Very occasionally we refer to old reviews, especially when it comes to re-issues, and even more very occasionally we refer to the times when Vital Weekly existed on paper - the years 1986-1995. I spend some time this afternoon to re-read those old magazines in search of a review of 'Stupor Mundi', which I found in issue 16 (yes, I read the old lot in a random way), all along while playing the CD version of it. The review was on two separate pages and only in the end I found out it was the late Anton Viergever and not me who wrote it. Whereas I was sure I did the review; so much for memory. Anton doesn't say much about the stupidity of the world, as this is translated, but makes some interesting, I guess, observations of Tietchens' release policy, and that some albums he liked more than others. That is more than natural, I should think. One can't see 'Stupor Mundi' aside from 'Geboren Um Zu Dienen', his first album on Discos Esplendor Geometrico and where he sounded, as much as I could see, as a Esplendor Geometrico rip-off. Perhaps even more than 'Geboren Um Zu Dienen' deals with ultra short, repeating loops, feeding through a bunch of sound effects. A mechanical, machine like sound. More than its predecessor the ghost of Vivenza is present on this album - the machines have finally taken over. 'Stupor Mundi' is also, however an album that deals too much with this short phrase looping and is very much an one idea record and offers less variety than 'Geboren Um Zu Dienen', the other 'industrial' LP from the same days. That's perhaps one of the reason why 'Stupor Mundi' remains, also now when re-released, one of my least favorite Tietchens records. The one idea approach is of course something Tietchens has used a lot, but he always knows how to build a variety into the work he is executing. That is not apparent here, save a few tracks. If you love some fine industrial banging than of course this album is a must have and for all Tietchens fans it's a likewise must have, since it has four bonus tracks and you need to follow the evolution of this fine composer. (FdW)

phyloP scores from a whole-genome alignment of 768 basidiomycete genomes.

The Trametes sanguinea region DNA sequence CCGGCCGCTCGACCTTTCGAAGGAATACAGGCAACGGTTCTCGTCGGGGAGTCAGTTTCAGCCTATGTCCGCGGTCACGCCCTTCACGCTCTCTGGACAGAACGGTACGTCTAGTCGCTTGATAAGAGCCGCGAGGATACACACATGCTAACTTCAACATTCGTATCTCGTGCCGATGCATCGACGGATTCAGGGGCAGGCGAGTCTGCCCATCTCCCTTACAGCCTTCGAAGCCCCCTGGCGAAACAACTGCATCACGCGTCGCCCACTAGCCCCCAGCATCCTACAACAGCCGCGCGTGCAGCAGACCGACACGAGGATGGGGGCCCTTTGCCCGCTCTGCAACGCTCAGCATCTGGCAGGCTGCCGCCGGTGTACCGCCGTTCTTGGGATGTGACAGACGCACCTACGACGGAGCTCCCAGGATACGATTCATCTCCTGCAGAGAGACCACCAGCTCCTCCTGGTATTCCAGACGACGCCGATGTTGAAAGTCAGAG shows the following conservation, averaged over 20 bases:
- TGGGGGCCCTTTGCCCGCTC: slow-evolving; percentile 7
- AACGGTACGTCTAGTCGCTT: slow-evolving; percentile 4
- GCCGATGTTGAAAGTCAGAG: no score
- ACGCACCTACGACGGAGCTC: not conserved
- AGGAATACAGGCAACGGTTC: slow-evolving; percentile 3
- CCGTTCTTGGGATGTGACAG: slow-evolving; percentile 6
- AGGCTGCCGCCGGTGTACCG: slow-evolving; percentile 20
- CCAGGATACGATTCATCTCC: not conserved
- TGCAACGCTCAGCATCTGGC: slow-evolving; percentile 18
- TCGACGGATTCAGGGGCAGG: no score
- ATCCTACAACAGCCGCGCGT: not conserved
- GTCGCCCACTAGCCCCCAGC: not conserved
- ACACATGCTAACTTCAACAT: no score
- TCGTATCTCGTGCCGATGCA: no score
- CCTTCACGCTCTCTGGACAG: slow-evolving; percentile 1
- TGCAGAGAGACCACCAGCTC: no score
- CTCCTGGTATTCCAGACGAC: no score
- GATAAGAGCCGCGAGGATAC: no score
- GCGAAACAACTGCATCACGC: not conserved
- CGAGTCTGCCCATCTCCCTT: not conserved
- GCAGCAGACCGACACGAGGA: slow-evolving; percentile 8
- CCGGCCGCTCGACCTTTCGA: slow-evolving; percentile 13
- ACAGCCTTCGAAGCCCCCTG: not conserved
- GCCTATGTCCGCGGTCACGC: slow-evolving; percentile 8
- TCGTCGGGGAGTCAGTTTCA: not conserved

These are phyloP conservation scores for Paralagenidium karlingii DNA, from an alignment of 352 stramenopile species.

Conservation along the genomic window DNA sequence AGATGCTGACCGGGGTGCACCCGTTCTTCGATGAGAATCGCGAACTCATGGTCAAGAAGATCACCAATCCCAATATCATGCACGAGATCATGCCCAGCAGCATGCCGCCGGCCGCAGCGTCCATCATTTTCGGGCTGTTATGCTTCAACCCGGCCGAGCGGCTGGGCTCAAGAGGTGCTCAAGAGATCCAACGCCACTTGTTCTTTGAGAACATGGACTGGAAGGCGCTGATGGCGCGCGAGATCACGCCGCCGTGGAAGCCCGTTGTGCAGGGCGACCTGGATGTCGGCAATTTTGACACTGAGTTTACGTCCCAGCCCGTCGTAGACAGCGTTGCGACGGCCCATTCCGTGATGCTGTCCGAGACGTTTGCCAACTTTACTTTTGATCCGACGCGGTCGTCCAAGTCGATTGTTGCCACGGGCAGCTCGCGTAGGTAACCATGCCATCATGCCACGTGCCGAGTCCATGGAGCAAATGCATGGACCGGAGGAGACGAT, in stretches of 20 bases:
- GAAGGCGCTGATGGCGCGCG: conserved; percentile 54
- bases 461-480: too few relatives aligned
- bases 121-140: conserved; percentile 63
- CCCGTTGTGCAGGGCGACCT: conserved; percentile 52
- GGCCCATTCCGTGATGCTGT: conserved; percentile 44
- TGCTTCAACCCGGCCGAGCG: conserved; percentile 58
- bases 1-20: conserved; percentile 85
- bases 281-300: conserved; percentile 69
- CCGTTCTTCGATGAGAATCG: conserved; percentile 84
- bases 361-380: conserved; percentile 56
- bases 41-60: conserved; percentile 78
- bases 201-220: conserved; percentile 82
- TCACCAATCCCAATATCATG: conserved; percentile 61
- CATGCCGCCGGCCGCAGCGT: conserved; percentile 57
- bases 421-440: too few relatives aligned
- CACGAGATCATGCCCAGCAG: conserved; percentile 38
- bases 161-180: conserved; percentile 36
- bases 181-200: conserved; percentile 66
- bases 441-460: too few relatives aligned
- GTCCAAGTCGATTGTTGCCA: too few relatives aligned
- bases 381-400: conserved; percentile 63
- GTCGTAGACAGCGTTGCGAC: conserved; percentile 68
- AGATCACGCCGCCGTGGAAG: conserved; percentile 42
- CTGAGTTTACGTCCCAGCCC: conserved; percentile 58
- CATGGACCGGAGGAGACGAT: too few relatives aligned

Address: http://www.diestadtmusik.de http://www.aufabwegen.com